If you are neutral in situations of injustice, you have chosen the side of the oppressor.
The first time I heard the word “ally” in the Diversity and Inclusion topic was on Jennifer Brown’s episode of the WorkMinus podcast. I was pretty intrigued by this word because I knew its conventional meaning yet I had no idea what it meant in this context.
“So, I can have a conversation with others to educate them and remove the burden of having to do that all the time from people who are transgender. It’s something that I can show my allyship in.”
Having spent almost all of my life in India, a country where I feel like people only look out for themselves, I found the concept of allyship interesting and important. It’s something we need to talk about often. And a lot more.
Who is an ally?
An ally is someone from a privileged group who actively promotes and aspires to support people from marginalized groups such as LGBTQ+ people and black folks. Allies use their privilege to bring awareness to these issues and create opportunities for those put at a disadvantage.
A straight ally is someone who stands up against prejudices against members of the LGBTQ+ community and a white ally is someone who opposes racism against people of different ethnicities.
Allies and world wars
My love for history makes me think about the world wars when I hear the word ‘ally’. I find it quite interesting because, we’re still talking about war–a war on racism, misogyny, bigotry, and all other ugly things that are wrong with our world. And, the allies play an important role in fighting these spiteful elements.
Being an ally means not just standing up against discrimination but acknowledging that you may be contributing to the problem as well. It is important to become aware of these unconscious biases and make efforts to address and eliminate these prejudices.
[Read how Neil caught himself doing this during an interview with LeRon L. Barton.]
Anyone can be an ally
The most important thing about allyship is that you’re not really an ally until someone from a marginalized group recognizes you as one. But that doesn’t mean that you can’t try to be an ally to a marginalized community.
Allyship is an ongoing process of connecting with disenfranchised and discriminated communities. It’s building a relationship that’s based on mutual trust and respect. It’s an opportunity to learn and grow with people that you normally wouldn’t while creating the world a little bit better for everyone than what it was yesterday.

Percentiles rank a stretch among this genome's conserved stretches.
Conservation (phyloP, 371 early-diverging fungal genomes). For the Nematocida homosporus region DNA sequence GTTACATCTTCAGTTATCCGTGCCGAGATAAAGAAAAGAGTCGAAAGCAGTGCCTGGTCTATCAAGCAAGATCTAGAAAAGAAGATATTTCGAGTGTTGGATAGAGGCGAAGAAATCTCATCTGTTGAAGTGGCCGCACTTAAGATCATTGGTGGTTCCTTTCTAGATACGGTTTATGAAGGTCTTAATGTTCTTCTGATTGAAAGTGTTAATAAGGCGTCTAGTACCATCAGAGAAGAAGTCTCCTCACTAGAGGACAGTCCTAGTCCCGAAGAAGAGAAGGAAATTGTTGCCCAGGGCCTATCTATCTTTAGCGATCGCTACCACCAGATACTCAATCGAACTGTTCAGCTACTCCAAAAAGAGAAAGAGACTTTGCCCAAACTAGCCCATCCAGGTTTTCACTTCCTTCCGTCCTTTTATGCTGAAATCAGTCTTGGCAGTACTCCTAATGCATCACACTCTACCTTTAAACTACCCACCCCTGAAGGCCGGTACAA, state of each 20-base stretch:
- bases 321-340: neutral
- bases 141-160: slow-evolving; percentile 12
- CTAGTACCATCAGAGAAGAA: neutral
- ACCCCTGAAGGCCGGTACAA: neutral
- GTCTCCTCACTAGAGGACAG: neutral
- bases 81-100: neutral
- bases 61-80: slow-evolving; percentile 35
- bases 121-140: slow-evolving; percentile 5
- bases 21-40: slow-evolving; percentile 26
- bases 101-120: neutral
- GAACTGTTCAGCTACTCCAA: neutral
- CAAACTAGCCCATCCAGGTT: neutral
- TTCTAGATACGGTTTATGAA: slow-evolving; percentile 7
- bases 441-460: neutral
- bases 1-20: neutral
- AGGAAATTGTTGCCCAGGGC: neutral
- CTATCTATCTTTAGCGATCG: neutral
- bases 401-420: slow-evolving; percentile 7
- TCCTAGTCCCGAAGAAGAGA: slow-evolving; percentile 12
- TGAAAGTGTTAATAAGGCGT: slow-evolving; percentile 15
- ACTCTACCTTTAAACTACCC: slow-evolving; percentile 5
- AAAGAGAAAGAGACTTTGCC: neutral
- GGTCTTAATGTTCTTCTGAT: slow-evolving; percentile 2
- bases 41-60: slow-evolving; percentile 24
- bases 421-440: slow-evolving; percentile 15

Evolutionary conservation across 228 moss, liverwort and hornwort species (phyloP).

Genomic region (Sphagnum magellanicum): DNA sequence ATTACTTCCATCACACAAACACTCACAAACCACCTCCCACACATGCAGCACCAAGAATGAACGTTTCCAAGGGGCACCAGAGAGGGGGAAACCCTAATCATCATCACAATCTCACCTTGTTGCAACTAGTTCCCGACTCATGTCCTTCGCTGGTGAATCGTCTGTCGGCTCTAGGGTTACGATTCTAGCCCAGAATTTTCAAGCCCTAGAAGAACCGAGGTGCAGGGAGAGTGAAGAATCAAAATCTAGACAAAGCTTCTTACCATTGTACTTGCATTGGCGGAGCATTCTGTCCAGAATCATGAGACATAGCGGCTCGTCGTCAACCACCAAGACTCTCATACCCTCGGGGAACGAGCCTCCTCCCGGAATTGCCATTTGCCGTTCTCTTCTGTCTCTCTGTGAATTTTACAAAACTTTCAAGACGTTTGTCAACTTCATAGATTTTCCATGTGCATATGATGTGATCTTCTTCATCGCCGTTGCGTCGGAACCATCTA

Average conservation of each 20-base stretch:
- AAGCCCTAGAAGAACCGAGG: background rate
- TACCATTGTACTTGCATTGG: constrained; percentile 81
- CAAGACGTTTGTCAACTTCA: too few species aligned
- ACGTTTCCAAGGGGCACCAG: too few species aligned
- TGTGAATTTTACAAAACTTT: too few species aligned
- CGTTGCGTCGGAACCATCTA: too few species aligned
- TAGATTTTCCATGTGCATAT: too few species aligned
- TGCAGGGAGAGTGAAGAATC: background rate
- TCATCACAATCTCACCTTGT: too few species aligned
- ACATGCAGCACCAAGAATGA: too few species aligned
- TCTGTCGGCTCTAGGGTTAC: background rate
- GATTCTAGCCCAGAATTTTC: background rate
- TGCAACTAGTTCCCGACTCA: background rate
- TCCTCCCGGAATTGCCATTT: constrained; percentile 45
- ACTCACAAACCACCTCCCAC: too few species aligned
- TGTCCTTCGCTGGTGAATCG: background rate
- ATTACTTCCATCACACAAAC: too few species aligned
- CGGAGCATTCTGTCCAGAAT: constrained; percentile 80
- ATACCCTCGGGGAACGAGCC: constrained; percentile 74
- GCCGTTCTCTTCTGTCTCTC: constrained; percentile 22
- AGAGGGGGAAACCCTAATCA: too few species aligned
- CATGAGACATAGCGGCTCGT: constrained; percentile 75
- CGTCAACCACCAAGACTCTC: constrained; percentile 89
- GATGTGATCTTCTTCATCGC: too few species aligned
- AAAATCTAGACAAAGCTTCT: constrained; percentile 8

How can you help?
You don’t have to be in a position of power to be an ally. You might be from an underrepresented group and still be an ally. For example, take a white woman and woman of color. Even though they both face the same problems, one group faces an additional disadvantage because of their race.
Understand your privilege
The first step to being an ally is understanding your privilege. What that means is that there are some things in life that you have never experienced or will never experience just because of who you are. Here’s an example. There are 17 states in the US where you can legally be fired on grounds of your sexual orientation. If you’re a straight person, you’ll never have to think about it.
Before you can fight for the rights of others, understand what privileges you hold that others don’t.
Even the marginalized may have some levels of privilege. This is called intersectionality. You can use this privilege to use your voice for others. As a black male, you can do more for the black members of the LGBTQ+ community.
Listen to people
Hundreds of people share their stories every day on the internet. Start reading tweets, blogs, and news articles and get caught up on the issues that the marginalized communities face. Only once you’ve done your homework and have a thorough understanding of the issues that are important to them, you can take meaningful actions.
Speak for them when they’re not in the room
Being an ally is about integrity. It’s about doing the right thing even when no one’s looking. To be a good ally, use your position of power to voice for those not in the room. This includes calling out blatant things like racists comments. But it is even more important for microaggressions and things that are easy to sweep under the rug.
Speak up but don’t speak over
A good ally knows when to shut up.
An ally’s job is to support; to make use of privilege and voice to promote and say great things about the community members. But, make sure that you say it in a way that does not speak over them or take credit for what they already have been saying.
Being an ally doesn’t make you a part of the group you’re trying to support. If you help your friend build a house, it doesn’t mean you get to live in it.
Being an ally is more important than saying that you’re an ally
Being an ally is neither a self-proclaimed title nor a passive statement. Writing monthly checks to a non-profit is not the same as being an ally.
Being a true ally is a state of mind. It is being proactive, brave, uncompromising, and not being afraid to use your voice. Even though you can’t walk in their shoes, you can acknowledge the difficult road the marginalized had to travel. You can support them and stand up for them when their world is being carelessly tossed around by the privileged few.
I know I can’t fight discrimination everywhere or call out every bad joke. But, I can be an ally to my LGBTQ+ friends and wipe the happy tears off their cheeks when section 377 was abrogated in India. I can listen to them and understand them while they know that they will not be judged for anything they say.
I can’t be sure where my journey to be a better ally will lead, but it’s definitely a path that will change me for the better.